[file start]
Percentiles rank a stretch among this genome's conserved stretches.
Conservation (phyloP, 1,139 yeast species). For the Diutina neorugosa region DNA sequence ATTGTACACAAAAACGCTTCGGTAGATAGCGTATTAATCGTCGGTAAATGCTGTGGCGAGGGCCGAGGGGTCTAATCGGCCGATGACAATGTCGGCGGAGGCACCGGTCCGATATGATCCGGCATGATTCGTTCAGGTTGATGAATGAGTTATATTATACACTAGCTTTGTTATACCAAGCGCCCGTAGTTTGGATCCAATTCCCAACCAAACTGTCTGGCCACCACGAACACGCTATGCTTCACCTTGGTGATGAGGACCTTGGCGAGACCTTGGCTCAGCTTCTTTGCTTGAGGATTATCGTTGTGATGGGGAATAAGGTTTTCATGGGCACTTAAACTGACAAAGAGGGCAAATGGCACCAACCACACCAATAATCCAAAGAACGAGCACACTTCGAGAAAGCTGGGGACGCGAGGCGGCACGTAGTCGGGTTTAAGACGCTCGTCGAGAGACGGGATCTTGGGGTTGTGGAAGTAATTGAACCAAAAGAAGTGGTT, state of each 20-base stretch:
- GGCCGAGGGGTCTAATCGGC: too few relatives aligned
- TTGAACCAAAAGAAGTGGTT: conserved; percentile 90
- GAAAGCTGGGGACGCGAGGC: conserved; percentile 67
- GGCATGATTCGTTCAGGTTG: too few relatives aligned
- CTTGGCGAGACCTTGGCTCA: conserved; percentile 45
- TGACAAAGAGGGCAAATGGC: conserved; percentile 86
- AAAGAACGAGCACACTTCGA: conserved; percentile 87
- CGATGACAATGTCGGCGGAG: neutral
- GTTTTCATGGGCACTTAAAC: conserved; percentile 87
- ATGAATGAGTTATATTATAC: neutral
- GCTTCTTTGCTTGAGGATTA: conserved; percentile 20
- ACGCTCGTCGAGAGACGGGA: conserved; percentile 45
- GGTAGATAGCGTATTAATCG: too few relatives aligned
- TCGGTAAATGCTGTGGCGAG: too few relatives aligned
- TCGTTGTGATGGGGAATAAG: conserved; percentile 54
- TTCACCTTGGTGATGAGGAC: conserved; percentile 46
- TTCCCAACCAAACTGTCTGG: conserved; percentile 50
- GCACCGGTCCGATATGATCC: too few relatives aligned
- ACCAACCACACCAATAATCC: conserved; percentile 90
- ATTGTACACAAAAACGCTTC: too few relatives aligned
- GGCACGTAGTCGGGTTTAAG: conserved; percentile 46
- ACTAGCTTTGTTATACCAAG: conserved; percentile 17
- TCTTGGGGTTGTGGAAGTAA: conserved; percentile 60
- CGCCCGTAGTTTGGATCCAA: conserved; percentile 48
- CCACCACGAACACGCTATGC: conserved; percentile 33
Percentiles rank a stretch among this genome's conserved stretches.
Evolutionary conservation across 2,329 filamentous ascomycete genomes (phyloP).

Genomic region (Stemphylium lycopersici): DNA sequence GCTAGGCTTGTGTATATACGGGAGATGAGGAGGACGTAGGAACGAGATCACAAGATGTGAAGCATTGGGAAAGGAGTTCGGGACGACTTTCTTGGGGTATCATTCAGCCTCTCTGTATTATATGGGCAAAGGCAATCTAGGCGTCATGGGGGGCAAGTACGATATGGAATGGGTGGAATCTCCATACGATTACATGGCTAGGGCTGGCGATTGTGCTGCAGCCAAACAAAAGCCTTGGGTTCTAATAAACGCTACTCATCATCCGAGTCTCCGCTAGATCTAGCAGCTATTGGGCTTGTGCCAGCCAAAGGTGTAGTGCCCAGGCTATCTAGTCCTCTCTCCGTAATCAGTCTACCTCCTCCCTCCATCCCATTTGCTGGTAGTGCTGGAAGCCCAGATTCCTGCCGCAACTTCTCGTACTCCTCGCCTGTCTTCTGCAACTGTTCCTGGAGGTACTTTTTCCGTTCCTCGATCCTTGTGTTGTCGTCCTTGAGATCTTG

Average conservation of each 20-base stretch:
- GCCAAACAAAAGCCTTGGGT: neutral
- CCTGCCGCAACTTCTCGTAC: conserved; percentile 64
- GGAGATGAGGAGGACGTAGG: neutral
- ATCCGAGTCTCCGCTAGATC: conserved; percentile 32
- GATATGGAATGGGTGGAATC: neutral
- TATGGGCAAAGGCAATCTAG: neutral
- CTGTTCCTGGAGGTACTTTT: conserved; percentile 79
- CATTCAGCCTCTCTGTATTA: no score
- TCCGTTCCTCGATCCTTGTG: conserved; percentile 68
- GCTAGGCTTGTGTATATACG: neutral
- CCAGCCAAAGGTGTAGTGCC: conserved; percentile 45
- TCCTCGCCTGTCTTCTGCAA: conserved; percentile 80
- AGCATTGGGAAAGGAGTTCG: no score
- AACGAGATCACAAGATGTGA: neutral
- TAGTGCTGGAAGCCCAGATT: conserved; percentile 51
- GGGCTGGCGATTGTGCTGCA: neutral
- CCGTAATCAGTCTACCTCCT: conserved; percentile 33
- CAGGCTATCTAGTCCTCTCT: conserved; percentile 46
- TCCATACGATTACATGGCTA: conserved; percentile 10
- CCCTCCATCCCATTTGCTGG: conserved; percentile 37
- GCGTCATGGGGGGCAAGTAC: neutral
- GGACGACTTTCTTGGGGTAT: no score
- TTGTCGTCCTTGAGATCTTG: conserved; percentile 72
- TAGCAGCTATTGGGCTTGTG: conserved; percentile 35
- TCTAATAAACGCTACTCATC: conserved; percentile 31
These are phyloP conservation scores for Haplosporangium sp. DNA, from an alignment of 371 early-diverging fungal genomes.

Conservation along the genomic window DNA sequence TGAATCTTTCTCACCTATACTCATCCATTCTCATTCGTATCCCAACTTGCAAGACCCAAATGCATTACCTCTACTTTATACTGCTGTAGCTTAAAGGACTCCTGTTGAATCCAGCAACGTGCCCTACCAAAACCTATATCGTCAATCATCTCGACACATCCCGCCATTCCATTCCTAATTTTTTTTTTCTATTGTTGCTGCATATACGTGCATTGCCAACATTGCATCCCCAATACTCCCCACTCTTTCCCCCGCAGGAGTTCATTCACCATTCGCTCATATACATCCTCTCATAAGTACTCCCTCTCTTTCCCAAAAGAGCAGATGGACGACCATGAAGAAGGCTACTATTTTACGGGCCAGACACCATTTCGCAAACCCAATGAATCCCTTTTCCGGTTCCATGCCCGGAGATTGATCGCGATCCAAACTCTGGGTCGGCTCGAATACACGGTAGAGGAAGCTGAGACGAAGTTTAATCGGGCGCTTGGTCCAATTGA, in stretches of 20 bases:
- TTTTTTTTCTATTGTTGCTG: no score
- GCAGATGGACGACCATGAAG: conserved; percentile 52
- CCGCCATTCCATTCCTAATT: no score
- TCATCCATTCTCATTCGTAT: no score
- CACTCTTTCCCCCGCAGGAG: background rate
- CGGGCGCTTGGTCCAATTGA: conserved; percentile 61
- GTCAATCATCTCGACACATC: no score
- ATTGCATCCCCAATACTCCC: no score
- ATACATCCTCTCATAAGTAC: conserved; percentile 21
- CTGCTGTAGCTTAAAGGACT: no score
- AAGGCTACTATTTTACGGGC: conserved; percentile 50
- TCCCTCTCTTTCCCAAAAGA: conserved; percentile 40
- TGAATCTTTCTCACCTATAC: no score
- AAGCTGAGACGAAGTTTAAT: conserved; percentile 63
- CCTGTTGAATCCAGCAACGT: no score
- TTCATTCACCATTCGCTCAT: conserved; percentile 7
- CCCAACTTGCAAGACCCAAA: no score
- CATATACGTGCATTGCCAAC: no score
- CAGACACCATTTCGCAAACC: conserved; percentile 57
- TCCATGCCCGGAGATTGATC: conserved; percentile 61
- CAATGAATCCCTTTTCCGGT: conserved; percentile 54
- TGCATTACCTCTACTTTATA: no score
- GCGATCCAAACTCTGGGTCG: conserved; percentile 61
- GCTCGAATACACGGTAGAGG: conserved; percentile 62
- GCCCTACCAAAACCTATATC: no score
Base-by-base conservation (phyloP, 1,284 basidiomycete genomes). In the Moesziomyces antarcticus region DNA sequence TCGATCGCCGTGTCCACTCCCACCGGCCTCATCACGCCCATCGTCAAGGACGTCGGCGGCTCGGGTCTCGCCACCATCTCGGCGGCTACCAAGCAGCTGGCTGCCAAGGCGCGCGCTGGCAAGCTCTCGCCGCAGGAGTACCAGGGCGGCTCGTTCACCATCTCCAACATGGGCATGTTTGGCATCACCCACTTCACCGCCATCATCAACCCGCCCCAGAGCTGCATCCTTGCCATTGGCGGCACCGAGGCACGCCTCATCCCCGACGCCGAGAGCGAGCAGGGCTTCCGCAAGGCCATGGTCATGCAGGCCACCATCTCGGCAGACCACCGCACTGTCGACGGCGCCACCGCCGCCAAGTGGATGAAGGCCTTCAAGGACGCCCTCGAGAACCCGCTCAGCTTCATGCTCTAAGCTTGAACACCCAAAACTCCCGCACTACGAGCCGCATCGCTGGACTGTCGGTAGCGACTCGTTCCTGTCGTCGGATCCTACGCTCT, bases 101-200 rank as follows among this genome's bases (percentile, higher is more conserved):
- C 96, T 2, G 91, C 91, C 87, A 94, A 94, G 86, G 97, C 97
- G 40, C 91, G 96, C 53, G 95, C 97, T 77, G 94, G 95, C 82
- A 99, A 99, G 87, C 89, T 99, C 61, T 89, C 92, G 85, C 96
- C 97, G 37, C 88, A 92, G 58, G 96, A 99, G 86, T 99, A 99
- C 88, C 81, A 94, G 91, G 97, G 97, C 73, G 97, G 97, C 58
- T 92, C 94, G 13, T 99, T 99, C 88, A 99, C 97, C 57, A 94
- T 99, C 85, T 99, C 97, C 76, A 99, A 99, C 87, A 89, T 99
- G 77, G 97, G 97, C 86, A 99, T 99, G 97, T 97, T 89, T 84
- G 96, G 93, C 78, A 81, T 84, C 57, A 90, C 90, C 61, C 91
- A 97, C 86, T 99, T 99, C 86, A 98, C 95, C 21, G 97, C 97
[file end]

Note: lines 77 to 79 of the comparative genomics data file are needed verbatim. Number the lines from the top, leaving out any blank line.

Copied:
- CAGACACCATTTCGCAAACC: conserved; percentile 57
- TCCATGCCCGGAGATTGATC: conserved; percentile 61
- CAATGAATCCCTTTTCCGGT: conserved; percentile 54